More than the ‘big opening’ that this film got, the reviews were totally mixed. I connected with one or two the most, i wont mention which, as i had not watched the movie back then but that was somewhat my preconceived idea of the film.
To start with, I don’t see why the violence in this film was problematic to many. Its not really such a thing. The subject matter that Shootout at Wadala addresses, it simply cannot refrain from a bit over the top amount of violence. The story telling structure isn’t a very common one, so that was something I certainly liked. Since its partly a true story, predictability isn’t really much of a question. The first half of the film was a bit more fragile and weaker than the second half where i thought it picked up, something. It seemed like more ‘key’ incidents were taking place in the later half. ‘Item songs’ are clearly overused. One is alright, two is a bit too much to tolerate so lets not discuss the THREE item songs that this movie has in store. Its like the film is dictating the meaning of the three act structure through three item songs. Apart from that, the songs aren’t really catchy nor do they hold anything significant to take back or probably even to hum the tune. Alla re alla seemed to be the best shot with the ‘western’ feel. When we come to the dialogues, i can coldly say this, one out of 15 are actually good. Many of the dialogues with extreme amount of intended laughter just do not make you laugh. Some sound like those dialogues that are mediocre for something like the intellectual and urban audiences and clap and whistle worthy for the single screens. But, some of the dialogues are pretty tasty to bite upon, without a doubt. John Abraham pulls through a good performance and so do Manoj Bajpayee, Sonu Sood , Anil Kapoor and Ronit Roy. Tusshar Kapoor’s performance also deserves a praise. But still, I found his work better in Shootout at Lokhandwala . Either way, he does a good job out here too. Kangana Ranaut was disappointing. Previously, i was never a fan of her work. But that was until i watched Once upon a time in Mumbaii which was her finest work that i had seen. This film maintains that. Her screen presence expressively is actually so good, but something didn’t work over and above that. Some scenes in the film actually stand out pretty well. But there are others, which you know, Okay, this scene is not going to be with me when I’m out of here. Jackie Shroff has a cameo in the film but he has this presence which really made that scene one of the best in the film. As i said for the dialogue, sadly the same applies to the scenes. 1 out of a 15 is actually good. Overall, the film didn’t work too well for me. If the second half were like the first, i don’t think i would even call it average. But the second half manages to somehow do its job. Performances are good but not anywhere near the best. Sometimes, it feels too cheesy and the dialogue seems to be more of preaching and lesser of real dialogue, dialogue that two characters would actually speak in the given situation. To be totally frank, the film does not leave you too pleased.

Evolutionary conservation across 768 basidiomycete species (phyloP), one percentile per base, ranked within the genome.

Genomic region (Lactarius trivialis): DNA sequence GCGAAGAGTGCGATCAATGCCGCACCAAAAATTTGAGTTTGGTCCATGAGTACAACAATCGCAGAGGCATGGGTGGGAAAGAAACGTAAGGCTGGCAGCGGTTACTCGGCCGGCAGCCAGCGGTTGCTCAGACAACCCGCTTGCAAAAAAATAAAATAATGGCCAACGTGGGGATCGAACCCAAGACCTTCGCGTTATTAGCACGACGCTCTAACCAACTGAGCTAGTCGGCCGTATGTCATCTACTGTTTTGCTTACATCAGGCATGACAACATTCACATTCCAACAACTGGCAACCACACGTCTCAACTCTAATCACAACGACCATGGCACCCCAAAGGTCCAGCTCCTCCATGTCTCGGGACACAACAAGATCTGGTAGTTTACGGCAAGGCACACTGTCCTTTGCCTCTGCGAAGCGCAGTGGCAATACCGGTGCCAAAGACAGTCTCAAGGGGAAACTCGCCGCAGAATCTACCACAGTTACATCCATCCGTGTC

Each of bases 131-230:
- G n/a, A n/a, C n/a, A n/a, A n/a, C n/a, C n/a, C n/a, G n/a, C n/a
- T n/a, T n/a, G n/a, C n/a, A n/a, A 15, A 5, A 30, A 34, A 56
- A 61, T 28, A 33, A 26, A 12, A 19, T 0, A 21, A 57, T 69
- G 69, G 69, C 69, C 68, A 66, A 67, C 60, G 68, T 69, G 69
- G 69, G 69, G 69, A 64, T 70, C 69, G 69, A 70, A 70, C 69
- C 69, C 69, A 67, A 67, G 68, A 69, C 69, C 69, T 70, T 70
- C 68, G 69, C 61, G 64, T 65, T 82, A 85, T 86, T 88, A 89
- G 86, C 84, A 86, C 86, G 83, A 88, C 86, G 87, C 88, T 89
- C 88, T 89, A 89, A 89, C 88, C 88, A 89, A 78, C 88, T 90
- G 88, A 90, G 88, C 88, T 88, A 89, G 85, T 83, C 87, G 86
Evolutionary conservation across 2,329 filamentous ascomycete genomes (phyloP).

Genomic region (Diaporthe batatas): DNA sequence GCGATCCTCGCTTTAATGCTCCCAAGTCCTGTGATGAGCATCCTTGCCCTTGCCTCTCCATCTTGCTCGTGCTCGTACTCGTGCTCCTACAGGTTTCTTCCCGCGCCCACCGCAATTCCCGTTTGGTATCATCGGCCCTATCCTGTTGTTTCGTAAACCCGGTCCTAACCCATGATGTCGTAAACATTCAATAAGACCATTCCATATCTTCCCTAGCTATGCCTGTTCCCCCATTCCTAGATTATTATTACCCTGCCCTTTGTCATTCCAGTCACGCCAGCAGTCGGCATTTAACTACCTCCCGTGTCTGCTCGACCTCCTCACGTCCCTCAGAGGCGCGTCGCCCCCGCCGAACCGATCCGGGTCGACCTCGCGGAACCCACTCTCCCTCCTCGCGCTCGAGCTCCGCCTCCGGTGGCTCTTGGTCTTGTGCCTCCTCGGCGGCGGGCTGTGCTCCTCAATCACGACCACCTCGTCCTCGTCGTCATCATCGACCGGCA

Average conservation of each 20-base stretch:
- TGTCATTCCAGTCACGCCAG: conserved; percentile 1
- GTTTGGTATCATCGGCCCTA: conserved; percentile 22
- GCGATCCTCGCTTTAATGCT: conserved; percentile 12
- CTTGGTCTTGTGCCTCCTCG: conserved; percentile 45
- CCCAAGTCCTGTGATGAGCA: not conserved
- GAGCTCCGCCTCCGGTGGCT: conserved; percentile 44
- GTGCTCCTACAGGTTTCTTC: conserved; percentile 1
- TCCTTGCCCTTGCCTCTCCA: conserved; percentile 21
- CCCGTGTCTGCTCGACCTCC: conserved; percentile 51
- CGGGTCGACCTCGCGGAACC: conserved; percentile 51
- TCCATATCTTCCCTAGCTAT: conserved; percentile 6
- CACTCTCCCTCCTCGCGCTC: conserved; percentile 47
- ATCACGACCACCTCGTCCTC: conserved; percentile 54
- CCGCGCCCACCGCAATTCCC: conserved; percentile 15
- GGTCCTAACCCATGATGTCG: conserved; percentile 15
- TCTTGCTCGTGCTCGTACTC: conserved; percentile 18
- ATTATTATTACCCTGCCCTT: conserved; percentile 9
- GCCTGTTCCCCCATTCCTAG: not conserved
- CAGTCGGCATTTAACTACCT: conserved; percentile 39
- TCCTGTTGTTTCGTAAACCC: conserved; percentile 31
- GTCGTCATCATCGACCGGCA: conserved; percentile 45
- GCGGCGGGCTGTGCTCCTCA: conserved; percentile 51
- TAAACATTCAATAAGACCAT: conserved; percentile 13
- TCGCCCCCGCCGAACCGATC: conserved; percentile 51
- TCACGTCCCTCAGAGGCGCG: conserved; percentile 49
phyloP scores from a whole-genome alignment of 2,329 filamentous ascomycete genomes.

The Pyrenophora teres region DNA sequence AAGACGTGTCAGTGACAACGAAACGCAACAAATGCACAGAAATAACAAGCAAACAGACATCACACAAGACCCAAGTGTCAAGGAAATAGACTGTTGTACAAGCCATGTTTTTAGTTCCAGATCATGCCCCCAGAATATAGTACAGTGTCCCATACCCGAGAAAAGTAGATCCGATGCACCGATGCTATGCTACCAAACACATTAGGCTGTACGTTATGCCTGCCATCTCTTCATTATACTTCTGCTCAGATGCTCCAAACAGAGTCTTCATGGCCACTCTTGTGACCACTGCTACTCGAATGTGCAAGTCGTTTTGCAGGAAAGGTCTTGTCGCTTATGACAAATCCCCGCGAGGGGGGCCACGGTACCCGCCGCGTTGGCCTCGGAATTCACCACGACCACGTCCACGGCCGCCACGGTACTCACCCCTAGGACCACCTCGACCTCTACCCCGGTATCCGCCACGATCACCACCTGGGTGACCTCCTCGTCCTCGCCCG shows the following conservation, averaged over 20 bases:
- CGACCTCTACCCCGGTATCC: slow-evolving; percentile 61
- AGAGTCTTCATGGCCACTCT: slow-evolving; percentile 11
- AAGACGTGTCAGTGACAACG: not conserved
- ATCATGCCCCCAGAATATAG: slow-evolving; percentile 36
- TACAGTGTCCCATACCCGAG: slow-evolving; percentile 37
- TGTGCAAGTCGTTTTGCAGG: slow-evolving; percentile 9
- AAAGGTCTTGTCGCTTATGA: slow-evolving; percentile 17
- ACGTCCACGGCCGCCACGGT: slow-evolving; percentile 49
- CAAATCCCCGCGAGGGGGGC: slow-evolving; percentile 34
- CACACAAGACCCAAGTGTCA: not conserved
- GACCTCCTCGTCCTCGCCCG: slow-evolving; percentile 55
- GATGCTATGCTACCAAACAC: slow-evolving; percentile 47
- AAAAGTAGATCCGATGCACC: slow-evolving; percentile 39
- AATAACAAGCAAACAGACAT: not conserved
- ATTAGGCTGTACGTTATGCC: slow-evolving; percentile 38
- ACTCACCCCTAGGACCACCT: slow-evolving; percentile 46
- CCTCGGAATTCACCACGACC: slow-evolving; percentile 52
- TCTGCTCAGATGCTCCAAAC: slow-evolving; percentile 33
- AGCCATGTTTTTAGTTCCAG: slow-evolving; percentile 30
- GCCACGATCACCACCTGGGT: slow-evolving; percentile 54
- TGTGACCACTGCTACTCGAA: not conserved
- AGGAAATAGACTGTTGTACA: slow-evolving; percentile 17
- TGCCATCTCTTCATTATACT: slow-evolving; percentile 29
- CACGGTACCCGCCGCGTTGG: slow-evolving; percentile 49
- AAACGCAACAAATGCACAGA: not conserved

There might be a feeling that Sanjay Gupta totally attempts to use something as unexplainable as a ‘Super Hit Formula’. The item songs, the dialogue, the type of action sequences and the like. No character is given the attention you think he or she deserves. It all goes wayward. Interestingly, this becomes some sort of a plus point at the end. Somewhere, just slightly, very slightly, that last sequence stays with you. You might begin to feel for John’s character just before the shootout. But this kind of multiple viewpoint opportunity is rarely given to the audience by the Director in rest of the film. It isn’t anything to do with the screenplay which is actually pretty good as i previously said. One of the key reasons might be that you’d expect more from this film. But then again, I couldn’t help but compare the picture to Shootout at Lokhandwala once or twice. I don’t think, in my right mind, i would rate this film nearly as good as the former. Excessively commercial in its nature, Shootout at Wadala is not anything more than a one time watch.
Overall, I give the film 2 out of 5.